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Lai Ching-te sworn in as Republic of China president (update)

05/20/2024 10:27 AM
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CNA photo May 20, 2024
CNA photo May 20, 2024

Taipei, May 20 (CNA) Lai Ching-te (賴清德) of the Democratic Progressive Party (DPP) was sworn in Monday as the fifth popularly elected president of the Republic of China (ROC), Taiwan's official name.

With Lai, 64, and Vice President Hsiao Bi-khim (蕭美琴), 52, taking office, the DPP will be the first ruling party to govern for a third consecutive four-year term since Taiwan held its first direct presidential election in 1996.

At the inauguration ceremony at the Presidential Office, Lai was handed the great seal of the nation by Legislative Speaker Han Kuo-yu (韓國瑜) of the opposition Kuomintang (KMT), symbolizing Lai's assumption of office as head of state.

The swearing-in ceremony was also attended by outgoing President Tsai Ing-wen (蔡英文).

Vice President Hsiao Bi-khim (right) wipes the tears from her face when bidding farewell to former President Tsai Ing-wen (in gray jacket) following the her swearing ceremony in Taipei Monday. CNA photo May 20, 2024
Vice President Hsiao Bi-khim (right) wipes the tears from her face when bidding farewell to former President Tsai Ing-wen (in gray jacket) following the her swearing ceremony in Taipei Monday. CNA photo May 20, 2024

A four-term legislator and two-term mayor of Tainan, Lai was Taiwan's premier from 2017 to 2019 under the Tsai administration and later became Tsai's deputy in 2020 when she began her second term.

Lai is also the first vice president to become president following the commencing of direct elections.

Hsiao Bi-khim (蕭美琴) was also sworn in as vice president on Monday morning, after which she and Lai walked Tsai out of the Presidential Office.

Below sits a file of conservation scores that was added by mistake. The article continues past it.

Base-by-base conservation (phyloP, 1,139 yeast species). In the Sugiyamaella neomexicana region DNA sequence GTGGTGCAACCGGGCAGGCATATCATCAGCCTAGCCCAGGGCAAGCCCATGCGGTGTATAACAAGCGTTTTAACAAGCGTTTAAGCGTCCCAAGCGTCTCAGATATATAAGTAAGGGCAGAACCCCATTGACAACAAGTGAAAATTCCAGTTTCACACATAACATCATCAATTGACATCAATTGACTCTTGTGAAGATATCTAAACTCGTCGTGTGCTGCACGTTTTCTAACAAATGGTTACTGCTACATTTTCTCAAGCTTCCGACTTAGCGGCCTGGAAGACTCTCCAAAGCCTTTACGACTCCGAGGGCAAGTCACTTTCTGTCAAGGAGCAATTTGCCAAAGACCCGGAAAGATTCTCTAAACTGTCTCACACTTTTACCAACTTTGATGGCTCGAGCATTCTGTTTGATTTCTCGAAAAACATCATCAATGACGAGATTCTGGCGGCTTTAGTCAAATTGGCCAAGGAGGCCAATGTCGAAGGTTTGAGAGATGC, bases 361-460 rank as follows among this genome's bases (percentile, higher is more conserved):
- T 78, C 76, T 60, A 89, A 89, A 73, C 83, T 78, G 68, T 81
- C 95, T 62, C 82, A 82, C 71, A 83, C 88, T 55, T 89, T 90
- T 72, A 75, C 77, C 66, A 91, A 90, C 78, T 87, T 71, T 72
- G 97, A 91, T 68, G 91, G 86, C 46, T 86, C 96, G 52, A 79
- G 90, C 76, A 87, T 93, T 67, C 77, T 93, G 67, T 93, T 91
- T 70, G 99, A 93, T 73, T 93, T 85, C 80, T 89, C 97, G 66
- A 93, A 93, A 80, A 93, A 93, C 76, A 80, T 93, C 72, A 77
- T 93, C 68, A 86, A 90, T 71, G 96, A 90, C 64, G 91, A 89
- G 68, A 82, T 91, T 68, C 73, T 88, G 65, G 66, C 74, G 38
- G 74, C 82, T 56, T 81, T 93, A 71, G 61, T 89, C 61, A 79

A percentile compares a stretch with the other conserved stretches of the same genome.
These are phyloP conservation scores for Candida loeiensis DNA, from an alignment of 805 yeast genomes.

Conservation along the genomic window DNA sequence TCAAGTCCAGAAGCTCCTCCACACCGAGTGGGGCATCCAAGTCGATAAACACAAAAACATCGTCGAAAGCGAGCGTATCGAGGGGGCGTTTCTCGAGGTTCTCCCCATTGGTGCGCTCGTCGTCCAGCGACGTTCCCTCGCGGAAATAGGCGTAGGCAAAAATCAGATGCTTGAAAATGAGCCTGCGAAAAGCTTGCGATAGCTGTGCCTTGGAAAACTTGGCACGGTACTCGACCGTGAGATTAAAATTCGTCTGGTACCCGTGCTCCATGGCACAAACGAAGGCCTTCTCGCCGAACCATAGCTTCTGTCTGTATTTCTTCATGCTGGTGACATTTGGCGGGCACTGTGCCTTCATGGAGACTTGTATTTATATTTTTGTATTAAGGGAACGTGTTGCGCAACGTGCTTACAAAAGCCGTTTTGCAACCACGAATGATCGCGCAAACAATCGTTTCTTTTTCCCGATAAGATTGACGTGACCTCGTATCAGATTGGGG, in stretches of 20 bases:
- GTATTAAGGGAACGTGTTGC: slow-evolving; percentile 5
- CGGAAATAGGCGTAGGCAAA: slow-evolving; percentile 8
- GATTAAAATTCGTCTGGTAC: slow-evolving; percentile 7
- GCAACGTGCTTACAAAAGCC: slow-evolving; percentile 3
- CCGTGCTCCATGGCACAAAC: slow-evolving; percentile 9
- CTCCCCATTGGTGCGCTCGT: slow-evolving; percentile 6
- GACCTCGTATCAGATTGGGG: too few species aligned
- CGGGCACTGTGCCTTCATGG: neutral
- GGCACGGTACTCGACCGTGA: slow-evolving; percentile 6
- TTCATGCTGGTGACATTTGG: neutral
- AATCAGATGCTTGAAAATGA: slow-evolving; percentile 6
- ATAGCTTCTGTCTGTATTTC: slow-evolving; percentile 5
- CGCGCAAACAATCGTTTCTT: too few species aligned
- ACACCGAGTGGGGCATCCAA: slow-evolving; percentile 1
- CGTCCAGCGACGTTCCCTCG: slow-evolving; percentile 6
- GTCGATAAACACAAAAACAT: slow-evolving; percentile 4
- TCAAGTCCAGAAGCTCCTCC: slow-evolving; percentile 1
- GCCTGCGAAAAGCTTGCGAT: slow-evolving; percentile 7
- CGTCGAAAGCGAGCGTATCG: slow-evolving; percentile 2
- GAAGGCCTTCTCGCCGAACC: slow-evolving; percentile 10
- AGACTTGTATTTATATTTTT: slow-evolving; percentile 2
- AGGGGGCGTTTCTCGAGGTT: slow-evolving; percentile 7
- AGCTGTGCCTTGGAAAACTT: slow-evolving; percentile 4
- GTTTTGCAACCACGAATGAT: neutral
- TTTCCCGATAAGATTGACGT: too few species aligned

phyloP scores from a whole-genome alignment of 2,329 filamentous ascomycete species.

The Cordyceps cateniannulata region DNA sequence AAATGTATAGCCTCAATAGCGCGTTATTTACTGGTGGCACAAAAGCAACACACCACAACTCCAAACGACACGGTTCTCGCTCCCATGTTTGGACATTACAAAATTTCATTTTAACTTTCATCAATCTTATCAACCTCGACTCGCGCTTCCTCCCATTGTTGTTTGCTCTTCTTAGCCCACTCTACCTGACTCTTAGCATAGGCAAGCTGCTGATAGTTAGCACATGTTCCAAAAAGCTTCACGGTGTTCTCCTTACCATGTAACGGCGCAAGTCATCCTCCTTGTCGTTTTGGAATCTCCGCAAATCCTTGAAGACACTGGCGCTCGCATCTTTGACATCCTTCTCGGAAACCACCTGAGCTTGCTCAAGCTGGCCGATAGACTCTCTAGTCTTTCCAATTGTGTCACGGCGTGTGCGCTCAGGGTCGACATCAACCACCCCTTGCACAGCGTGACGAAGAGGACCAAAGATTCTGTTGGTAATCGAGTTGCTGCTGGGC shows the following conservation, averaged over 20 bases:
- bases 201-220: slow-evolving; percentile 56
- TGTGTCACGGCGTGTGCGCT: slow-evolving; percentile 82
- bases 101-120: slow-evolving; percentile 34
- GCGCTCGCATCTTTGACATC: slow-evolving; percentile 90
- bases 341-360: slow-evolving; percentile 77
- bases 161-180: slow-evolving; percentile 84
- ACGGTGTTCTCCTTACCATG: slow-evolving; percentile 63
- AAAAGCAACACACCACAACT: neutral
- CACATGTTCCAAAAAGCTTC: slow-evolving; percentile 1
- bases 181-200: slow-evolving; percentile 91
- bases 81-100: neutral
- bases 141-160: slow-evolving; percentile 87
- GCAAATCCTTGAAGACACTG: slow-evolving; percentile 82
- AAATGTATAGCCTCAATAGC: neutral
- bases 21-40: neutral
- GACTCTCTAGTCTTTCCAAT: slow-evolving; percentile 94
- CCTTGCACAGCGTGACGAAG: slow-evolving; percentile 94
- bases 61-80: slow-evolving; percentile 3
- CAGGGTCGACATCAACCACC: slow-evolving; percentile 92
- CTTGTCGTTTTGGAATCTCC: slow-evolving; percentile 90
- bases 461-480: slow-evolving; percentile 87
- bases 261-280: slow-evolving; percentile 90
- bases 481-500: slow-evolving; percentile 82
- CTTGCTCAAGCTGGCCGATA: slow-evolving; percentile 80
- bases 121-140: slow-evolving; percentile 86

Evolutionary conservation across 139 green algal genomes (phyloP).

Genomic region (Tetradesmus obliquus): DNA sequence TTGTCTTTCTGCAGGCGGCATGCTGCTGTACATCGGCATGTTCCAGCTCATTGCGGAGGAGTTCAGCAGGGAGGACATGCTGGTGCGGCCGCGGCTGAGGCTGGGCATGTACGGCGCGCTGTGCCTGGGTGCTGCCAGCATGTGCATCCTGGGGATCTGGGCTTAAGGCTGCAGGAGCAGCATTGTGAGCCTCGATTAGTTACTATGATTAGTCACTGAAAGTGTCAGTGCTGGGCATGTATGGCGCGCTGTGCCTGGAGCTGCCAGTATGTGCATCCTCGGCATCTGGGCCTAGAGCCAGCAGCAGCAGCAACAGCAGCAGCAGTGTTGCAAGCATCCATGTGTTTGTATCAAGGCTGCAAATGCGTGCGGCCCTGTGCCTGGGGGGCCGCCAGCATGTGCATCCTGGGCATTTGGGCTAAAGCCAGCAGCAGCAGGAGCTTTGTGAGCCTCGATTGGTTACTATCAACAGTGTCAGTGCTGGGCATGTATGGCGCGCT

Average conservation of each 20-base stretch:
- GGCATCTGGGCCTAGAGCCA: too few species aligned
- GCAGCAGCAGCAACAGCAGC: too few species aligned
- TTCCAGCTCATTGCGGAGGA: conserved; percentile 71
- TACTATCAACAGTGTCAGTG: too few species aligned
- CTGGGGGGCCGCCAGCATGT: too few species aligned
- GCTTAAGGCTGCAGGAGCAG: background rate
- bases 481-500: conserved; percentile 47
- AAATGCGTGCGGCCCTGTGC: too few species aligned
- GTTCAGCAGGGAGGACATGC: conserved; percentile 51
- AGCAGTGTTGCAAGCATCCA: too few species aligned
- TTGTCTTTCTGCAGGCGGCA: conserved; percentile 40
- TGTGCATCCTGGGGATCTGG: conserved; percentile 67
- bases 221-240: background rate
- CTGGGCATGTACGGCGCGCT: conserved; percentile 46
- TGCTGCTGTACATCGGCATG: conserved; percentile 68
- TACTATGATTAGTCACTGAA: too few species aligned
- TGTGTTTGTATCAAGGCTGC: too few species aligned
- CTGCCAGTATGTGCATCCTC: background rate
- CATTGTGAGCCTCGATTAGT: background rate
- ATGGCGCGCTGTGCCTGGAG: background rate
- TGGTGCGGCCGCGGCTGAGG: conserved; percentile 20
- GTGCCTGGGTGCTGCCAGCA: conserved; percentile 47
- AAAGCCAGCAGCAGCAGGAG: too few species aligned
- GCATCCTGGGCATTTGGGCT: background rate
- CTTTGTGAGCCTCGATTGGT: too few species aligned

Shortly after the ceremony, Lai's first official duty was to sign a document officially appointing Cho Jung-tai (卓榮泰) as premier, or head of the Cabinet, Pan Men-an (潘孟安) as secretary-general of the Presidential Office, and Joseph Wu (吳釗燮) as secretary-general of the National Security Council.

He then presided over the swearing-in ceremonies of the senior officials before he and Hsiao received the foreign guests who attended his inauguration in the Presidential Office.

Photo: Photojournalist press corp
Photo: Photojournalist press corp

According to the Ministry of Foreign Affairs (MOFA), a total of 51 groups, comprising 508 foreign dignitaries, are attending the inauguration ceremony and related activities.

Among them, 12 groups are from countries with which the ROC has diplomatic relations, MOFA said.

Lai is set to deliver his highly-anticipated inauguration address in front of the Presidential Office Building around 11 a.m.

Lai and Hsiao won the presidential election on Jan. 13 after winning about 40 percent of the vote, giving the DPP another four years in power.

Candidates of the opposition KMT and Taiwan People's Party, who tried but ultimately failed to form a unified presidential ticket, split the remaining 60 percent.

CNA photo May 20, 2024
CNA photo May 20, 2024

The DPP, however, lost its majority in the Legislature after losing seats in legislative elections held the same day.

The KMT now has 52 seats in the 113-seat Legislative Yuan, while the DPP has 51, the Taiwan People's Party has eight, and independents ideologically aligned with the KMT hold two.

(By Joseph Yeh)

Enditem/kb

Update

● Full text of President Lai Ching-te's inaugural address

U.S., Japan congratulate Lai on his inauguration as president

● Lai underscores democracy, 'four-pillar plan' for defense, diplomacy

● Lai urges Beijing to recognize ROC, calls for dialogue at inauguration

● Taiwan celebrates inauguration of new president

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